8 ways to attend college for free
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List of Gods : "Hero North" - 11 records

Name ▲▼Origin ▲▼Description ▲▼
Goddess name
"Allat (goddess)"
Pre - Islamic northern / central Arabian Astral and tutelary goddess. One of the three daughters of ALLAH. At Palmyra she was regularly invoked as a domestic guardian either as Allat or ASTARTE with whom she is closely linked. At Ta'if she was symbolized in the form of a white granite stone. In Hellenic times she became syncretized with ATHENA or, according to Herodotus who called her Alilat, with APHRODITE....
Spirit name
"Gunnodoyak"
A youthful heroic deity who was once mortal Iroquois (North American Indian). He was empowered by the spirit of thunder, Hino, to conquer the Great water Snake, enemy of humankind. The serpent devoured Gunnodoyak but was then slain by Hino, who cut open the snake, recovered the body of Gunnodoyak and returned him to his rightful place in heaven....
Hero name
"Kabibonokka"
North-American Son of Mudjekeewis, and the Indian Boreas, who dwelt in Wabåśśo (the North). He paints the autumn leaves scarlet and yellow, sends the snow, binds the rivers in ice, and drives away the seagull, cormorant, and heron. North-American
With the costs of higher education at an all-time high, the American Dream of a college education can seem like just that — a dream.
However the reality is that there are lots of things a prospective student can do to help offset the high costs of higher education.
If you’re trying to figure out how to go to college for free, we have some advice that might help you on your way.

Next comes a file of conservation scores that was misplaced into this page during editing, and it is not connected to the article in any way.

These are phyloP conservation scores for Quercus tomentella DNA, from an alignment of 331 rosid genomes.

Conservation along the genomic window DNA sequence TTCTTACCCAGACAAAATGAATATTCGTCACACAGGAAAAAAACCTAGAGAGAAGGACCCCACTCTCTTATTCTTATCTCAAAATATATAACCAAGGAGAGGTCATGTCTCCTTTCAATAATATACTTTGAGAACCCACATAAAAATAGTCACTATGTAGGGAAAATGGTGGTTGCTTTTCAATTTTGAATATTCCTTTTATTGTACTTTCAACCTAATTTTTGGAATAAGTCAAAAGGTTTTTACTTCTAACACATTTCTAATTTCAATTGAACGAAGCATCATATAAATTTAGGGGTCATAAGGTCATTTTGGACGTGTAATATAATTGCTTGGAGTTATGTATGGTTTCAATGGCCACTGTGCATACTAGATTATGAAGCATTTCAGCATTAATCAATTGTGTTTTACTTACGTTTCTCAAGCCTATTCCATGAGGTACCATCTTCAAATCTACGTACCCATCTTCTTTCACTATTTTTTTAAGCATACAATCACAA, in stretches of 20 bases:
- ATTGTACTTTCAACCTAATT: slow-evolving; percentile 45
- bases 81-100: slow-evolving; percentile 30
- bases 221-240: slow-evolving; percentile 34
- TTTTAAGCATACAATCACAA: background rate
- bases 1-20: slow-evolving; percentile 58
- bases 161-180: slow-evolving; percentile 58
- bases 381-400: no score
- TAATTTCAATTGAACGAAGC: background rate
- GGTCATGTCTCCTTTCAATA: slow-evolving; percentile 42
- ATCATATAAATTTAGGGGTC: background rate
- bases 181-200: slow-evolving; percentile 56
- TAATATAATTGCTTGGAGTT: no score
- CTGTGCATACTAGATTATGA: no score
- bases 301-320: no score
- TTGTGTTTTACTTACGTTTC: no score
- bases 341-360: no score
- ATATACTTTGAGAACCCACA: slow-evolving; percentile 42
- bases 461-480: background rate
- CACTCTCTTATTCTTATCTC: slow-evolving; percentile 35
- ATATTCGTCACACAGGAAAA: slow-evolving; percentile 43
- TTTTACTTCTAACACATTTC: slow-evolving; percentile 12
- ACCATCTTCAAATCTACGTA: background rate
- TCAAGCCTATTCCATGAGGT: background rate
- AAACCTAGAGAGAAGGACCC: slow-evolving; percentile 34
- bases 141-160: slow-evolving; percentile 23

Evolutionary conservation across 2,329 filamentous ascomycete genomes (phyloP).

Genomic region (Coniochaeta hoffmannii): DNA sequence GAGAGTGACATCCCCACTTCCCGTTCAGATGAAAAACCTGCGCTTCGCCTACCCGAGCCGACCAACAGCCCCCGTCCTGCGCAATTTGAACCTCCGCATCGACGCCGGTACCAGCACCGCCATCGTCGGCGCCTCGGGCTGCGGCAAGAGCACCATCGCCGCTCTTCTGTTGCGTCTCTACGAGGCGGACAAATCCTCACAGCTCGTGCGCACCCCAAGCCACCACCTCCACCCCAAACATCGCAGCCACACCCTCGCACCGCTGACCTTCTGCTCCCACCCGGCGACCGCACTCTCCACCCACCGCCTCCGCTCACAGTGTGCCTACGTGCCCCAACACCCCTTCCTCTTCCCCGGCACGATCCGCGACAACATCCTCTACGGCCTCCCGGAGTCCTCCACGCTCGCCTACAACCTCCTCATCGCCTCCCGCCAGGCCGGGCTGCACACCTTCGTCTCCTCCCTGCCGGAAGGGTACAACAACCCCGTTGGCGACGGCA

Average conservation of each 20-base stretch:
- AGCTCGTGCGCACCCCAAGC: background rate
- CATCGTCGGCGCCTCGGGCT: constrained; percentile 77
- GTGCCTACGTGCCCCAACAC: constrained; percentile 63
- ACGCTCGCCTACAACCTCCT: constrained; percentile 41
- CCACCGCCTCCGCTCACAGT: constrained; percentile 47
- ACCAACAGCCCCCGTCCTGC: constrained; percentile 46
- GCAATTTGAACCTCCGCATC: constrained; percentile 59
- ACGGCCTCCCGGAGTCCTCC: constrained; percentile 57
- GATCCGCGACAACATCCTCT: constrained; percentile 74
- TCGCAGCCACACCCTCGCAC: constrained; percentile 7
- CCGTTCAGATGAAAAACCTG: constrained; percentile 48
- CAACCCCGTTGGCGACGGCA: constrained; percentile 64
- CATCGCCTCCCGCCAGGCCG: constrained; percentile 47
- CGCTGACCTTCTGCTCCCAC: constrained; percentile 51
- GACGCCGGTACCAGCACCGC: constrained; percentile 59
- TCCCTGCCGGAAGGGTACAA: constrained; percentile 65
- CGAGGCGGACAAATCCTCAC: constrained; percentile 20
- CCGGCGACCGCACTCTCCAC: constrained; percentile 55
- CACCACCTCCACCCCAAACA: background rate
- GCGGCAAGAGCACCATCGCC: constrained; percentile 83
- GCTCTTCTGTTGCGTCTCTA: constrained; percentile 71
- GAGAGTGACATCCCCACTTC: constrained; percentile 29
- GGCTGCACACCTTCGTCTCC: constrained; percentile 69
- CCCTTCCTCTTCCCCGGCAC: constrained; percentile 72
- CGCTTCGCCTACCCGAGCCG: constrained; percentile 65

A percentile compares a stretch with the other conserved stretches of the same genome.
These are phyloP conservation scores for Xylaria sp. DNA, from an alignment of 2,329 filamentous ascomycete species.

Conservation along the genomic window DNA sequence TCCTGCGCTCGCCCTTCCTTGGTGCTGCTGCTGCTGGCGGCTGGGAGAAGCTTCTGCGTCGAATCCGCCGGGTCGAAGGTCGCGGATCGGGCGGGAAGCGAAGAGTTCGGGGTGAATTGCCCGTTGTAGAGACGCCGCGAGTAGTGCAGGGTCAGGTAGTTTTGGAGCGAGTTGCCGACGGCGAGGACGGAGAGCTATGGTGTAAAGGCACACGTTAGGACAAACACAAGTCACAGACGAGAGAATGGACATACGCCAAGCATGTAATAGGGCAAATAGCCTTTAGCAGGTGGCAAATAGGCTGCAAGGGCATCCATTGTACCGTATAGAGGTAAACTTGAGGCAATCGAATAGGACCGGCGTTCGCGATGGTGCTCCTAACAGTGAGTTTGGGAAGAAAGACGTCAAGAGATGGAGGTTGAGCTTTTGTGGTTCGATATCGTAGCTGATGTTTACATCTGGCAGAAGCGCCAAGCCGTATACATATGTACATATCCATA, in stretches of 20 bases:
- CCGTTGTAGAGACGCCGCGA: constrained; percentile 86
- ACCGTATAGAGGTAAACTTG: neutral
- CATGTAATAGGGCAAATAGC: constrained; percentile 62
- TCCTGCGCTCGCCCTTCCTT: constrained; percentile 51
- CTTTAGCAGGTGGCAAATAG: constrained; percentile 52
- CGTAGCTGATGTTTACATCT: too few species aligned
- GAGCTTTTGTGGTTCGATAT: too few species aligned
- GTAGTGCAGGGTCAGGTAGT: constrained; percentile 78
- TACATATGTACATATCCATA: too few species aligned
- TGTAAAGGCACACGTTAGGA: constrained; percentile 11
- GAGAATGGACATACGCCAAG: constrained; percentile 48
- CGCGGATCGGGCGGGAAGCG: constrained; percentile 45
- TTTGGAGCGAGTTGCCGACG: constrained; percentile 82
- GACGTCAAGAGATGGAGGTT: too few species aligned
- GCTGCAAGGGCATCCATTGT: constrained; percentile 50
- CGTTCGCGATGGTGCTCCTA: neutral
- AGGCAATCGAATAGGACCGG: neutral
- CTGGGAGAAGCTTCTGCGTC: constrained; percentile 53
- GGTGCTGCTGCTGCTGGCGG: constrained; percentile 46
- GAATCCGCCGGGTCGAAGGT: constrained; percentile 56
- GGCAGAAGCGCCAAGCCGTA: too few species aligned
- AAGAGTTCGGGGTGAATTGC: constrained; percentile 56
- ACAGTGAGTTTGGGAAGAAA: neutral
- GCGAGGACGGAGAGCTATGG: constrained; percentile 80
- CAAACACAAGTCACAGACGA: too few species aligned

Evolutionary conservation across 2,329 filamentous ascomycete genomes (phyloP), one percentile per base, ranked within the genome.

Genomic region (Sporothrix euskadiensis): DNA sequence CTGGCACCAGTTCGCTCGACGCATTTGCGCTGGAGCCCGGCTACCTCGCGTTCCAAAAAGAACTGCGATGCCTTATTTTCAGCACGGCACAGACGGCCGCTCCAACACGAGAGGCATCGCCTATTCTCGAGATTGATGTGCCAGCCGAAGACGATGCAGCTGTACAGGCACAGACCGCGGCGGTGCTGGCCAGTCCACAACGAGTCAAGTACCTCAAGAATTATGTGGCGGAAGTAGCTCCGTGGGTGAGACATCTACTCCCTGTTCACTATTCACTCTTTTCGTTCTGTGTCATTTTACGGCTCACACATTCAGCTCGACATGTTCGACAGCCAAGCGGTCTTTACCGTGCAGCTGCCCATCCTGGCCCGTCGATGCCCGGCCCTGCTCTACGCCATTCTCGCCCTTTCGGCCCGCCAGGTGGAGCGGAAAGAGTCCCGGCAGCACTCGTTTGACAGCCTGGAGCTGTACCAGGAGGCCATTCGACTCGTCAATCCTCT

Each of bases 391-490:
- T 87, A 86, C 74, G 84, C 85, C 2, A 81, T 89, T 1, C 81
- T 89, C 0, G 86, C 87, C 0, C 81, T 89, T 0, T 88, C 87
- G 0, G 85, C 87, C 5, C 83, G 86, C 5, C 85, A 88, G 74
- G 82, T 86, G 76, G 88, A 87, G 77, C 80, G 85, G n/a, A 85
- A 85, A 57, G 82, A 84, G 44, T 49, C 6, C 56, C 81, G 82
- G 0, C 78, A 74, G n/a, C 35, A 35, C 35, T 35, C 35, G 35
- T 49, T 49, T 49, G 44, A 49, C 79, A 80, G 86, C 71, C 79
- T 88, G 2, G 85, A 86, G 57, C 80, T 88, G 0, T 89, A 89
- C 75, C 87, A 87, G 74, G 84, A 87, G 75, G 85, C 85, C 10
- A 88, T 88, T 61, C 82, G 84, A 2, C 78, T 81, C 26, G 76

We’ve covered a wide range of options from how to get free tuition through a grant to various service opportunities.
Take a look at these and other ways you might be able to score a free college education.
Spirit name
"Koyote"
North American Indian Tutelary god. Recognized by several tribes, including the Navaho and Apache. He acts as a cult hero who intercedes with more remote creator spirits and teaches the Indian....
Deities name
"Krishna"
Indian The modern deity Krishna is the most celebrated hero of Indian mythology, and the most popular of all the deities. He is said to be the eighth Avatara or incarnation of Vishnu, or rather a direct manifestation of Vishnu himself. This hero, around whom a vast måśś of legend and fable has been gathered, probably lived in the Epic age, when the Hindus had not advanced far beyond their early settlements in the north-west.
God name
"MOT (death)"
Canaanite / Phoenician / northern Israel, Lebanon / Syrian coastal regions God of natural adversity. ot is the Canaanite representation of adversity in the natural world. He lives in a pit within the earth and is responsible for its annual death from drought and heat: “he has scorched the olive, the produce of the earth and the fruit of the trees.” He engages in the clåśśic confrontation with the Canaanite hero and national god, BAAL. Though the duel results in Baal's demise, his death is avenged by his twin sister ANAT, who slays Mot, then cleaves, winnows, burns and grinds him with a millstone, in what appears to be a ritual allied to the sowing of seed and harvesting (see OSIRIS). Baal is later restored. The conflict probably formed the basis of an annual ritual drama at the Canaanite New Year which was held in the autumn. In the texts Mot is the son of Il and his mother is AS'ERAH (ATHIRAT)....